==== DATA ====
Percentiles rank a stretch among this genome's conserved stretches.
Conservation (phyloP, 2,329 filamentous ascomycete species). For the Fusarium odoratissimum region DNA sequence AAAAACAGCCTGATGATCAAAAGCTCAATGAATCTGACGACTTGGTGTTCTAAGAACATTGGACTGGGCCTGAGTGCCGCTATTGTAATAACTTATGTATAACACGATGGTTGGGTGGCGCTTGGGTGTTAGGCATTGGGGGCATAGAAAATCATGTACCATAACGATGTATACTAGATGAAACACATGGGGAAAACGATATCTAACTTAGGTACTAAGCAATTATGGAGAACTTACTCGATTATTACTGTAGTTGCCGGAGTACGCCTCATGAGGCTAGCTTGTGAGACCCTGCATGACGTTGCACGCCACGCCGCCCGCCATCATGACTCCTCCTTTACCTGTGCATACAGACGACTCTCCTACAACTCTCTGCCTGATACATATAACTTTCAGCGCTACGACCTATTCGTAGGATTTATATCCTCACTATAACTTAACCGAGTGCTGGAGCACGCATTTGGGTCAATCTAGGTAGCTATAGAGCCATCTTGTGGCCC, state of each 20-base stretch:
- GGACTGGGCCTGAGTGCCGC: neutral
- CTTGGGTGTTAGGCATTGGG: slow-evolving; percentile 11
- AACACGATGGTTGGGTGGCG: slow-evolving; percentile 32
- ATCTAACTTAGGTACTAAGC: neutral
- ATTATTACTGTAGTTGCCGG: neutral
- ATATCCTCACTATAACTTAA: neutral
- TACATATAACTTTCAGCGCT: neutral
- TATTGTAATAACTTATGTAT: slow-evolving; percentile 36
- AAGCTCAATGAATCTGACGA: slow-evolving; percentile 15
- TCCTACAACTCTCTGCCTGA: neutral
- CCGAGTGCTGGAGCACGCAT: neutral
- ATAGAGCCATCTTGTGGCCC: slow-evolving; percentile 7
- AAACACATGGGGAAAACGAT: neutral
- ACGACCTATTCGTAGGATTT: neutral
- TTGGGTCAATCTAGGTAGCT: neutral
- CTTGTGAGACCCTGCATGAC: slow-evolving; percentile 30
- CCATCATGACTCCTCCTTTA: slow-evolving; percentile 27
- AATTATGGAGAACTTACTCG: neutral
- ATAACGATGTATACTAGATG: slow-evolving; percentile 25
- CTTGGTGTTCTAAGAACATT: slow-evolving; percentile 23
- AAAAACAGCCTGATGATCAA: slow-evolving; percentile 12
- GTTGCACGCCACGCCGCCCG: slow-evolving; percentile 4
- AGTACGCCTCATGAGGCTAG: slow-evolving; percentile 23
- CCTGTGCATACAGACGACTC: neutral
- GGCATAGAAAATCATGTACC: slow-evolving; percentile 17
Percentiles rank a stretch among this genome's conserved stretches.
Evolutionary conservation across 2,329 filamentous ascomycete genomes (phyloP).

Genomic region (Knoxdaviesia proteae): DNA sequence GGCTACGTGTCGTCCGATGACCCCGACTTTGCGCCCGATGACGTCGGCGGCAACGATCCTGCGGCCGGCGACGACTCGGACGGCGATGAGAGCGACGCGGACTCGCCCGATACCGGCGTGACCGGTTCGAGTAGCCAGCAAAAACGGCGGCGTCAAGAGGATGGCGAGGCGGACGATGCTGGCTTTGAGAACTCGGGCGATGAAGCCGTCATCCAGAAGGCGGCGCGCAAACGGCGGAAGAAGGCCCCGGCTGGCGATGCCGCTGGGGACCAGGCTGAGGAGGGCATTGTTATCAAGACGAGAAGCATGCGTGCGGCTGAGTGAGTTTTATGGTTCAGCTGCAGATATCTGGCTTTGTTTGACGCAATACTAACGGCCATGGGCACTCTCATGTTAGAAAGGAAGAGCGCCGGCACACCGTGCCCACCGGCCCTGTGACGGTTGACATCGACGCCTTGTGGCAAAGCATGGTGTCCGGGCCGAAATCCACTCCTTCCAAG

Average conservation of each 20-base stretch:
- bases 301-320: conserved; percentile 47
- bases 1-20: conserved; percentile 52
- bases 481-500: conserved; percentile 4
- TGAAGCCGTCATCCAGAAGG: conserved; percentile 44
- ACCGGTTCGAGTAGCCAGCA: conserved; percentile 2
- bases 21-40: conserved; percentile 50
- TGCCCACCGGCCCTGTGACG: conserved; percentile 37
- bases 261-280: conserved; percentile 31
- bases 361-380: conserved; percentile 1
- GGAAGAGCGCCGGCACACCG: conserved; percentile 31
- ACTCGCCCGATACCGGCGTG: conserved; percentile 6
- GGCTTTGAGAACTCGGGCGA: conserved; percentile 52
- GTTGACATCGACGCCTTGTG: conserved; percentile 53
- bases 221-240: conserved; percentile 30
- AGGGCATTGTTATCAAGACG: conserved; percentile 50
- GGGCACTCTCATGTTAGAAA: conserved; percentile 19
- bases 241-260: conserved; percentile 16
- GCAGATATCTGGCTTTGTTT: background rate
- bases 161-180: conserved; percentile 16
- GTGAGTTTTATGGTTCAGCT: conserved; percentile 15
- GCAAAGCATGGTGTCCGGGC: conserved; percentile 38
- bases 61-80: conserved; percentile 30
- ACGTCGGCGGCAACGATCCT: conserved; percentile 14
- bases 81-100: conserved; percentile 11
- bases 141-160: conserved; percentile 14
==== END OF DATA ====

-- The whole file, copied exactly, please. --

Percentiles rank a stretch among this genome's conserved stretches.
Conservation (phyloP, 2,329 filamentous ascomycete species). For the Fusarium odoratissimum region DNA sequence AAAAACAGCCTGATGATCAAAAGCTCAATGAATCTGACGACTTGGTGTTCTAAGAACATTGGACTGGGCCTGAGTGCCGCTATTGTAATAACTTATGTATAACACGATGGTTGGGTGGCGCTTGGGTGTTAGGCATTGGGGGCATAGAAAATCATGTACCATAACGATGTATACTAGATGAAACACATGGGGAAAACGATATCTAACTTAGGTACTAAGCAATTATGGAGAACTTACTCGATTATTACTGTAGTTGCCGGAGTACGCCTCATGAGGCTAGCTTGTGAGACCCTGCATGACGTTGCACGCCACGCCGCCCGCCATCATGACTCCTCCTTTACCTGTGCATACAGACGACTCTCCTACAACTCTCTGCCTGATACATATAACTTTCAGCGCTACGACCTATTCGTAGGATTTATATCCTCACTATAACTTAACCGAGTGCTGGAGCACGCATTTGGGTCAATCTAGGTAGCTATAGAGCCATCTTGTGGCCC, state of each 20-base stretch:
- GGACTGGGCCTGAGTGCCGC: neutral
- CTTGGGTGTTAGGCATTGGG: slow-evolving; percentile 11
- AACACGATGGTTGGGTGGCG: slow-evolving; percentile 32
- ATCTAACTTAGGTACTAAGC: neutral
- ATTATTACTGTAGTTGCCGG: neutral
- ATATCCTCACTATAACTTAA: neutral
- TACATATAACTTTCAGCGCT: neutral
- TATTGTAATAACTTATGTAT: slow-evolving; percentile 36
- AAGCTCAATGAATCTGACGA: slow-evolving; percentile 15
- TCCTACAACTCTCTGCCTGA: neutral
- CCGAGTGCTGGAGCACGCAT: neutral
- ATAGAGCCATCTTGTGGCCC: slow-evolving; percentile 7
- AAACACATGGGGAAAACGAT: neutral
- ACGACCTATTCGTAGGATTT: neutral
- TTGGGTCAATCTAGGTAGCT: neutral
- CTTGTGAGACCCTGCATGAC: slow-evolving; percentile 30
- CCATCATGACTCCTCCTTTA: slow-evolving; percentile 27
- AATTATGGAGAACTTACTCG: neutral
- ATAACGATGTATACTAGATG: slow-evolving; percentile 25
- CTTGGTGTTCTAAGAACATT: slow-evolving; percentile 23
- AAAAACAGCCTGATGATCAA: slow-evolving; percentile 12
- GTTGCACGCCACGCCGCCCG: slow-evolving; percentile 4
- AGTACGCCTCATGAGGCTAG: slow-evolving; percentile 23
- CCTGTGCATACAGACGACTC: neutral
- GGCATAGAAAATCATGTACC: slow-evolving; percentile 17
Percentiles rank a stretch among this genome's conserved stretches.
Evolutionary conservation across 2,329 filamentous ascomycete genomes (phyloP).

Genomic region (Knoxdaviesia proteae): DNA sequence GGCTACGTGTCGTCCGATGACCCCGACTTTGCGCCCGATGACGTCGGCGGCAACGATCCTGCGGCCGGCGACGACTCGGACGGCGATGAGAGCGACGCGGACTCGCCCGATACCGGCGTGACCGGTTCGAGTAGCCAGCAAAAACGGCGGCGTCAAGAGGATGGCGAGGCGGACGATGCTGGCTTTGAGAACTCGGGCGATGAAGCCGTCATCCAGAAGGCGGCGCGCAAACGGCGGAAGAAGGCCCCGGCTGGCGATGCCGCTGGGGACCAGGCTGAGGAGGGCATTGTTATCAAGACGAGAAGCATGCGTGCGGCTGAGTGAGTTTTATGGTTCAGCTGCAGATATCTGGCTTTGTTTGACGCAATACTAACGGCCATGGGCACTCTCATGTTAGAAAGGAAGAGCGCCGGCACACCGTGCCCACCGGCCCTGTGACGGTTGACATCGACGCCTTGTGGCAAAGCATGGTGTCCGGGCCGAAATCCACTCCTTCCAAG

Average conservation of each 20-base stretch:
- bases 301-320: conserved; percentile 47
- bases 1-20: conserved; percentile 52
- bases 481-500: conserved; percentile 4
- TGAAGCCGTCATCCAGAAGG: conserved; percentile 44
- ACCGGTTCGAGTAGCCAGCA: conserved; percentile 2
- bases 21-40: conserved; percentile 50
- TGCCCACCGGCCCTGTGACG: conserved; percentile 37
- bases 261-280: conserved; percentile 31
- bases 361-380: conserved; percentile 1
- GGAAGAGCGCCGGCACACCG: conserved; percentile 31
- ACTCGCCCGATACCGGCGTG: conserved; percentile 6
- GGCTTTGAGAACTCGGGCGA: conserved; percentile 52
- GTTGACATCGACGCCTTGTG: conserved; percentile 53
- bases 221-240: conserved; percentile 30
- AGGGCATTGTTATCAAGACG: conserved; percentile 50
- GGGCACTCTCATGTTAGAAA: conserved; percentile 19
- bases 241-260: conserved; percentile 16
- GCAGATATCTGGCTTTGTTT: background rate
- bases 161-180: conserved; percentile 16
- GTGAGTTTTATGGTTCAGCT: conserved; percentile 15
- GCAAAGCATGGTGTCCGGGC: conserved; percentile 38
- bases 61-80: conserved; percentile 30
- ACGTCGGCGGCAACGATCCT: conserved; percentile 14
- bases 81-100: conserved; percentile 11
- bases 141-160: conserved; percentile 14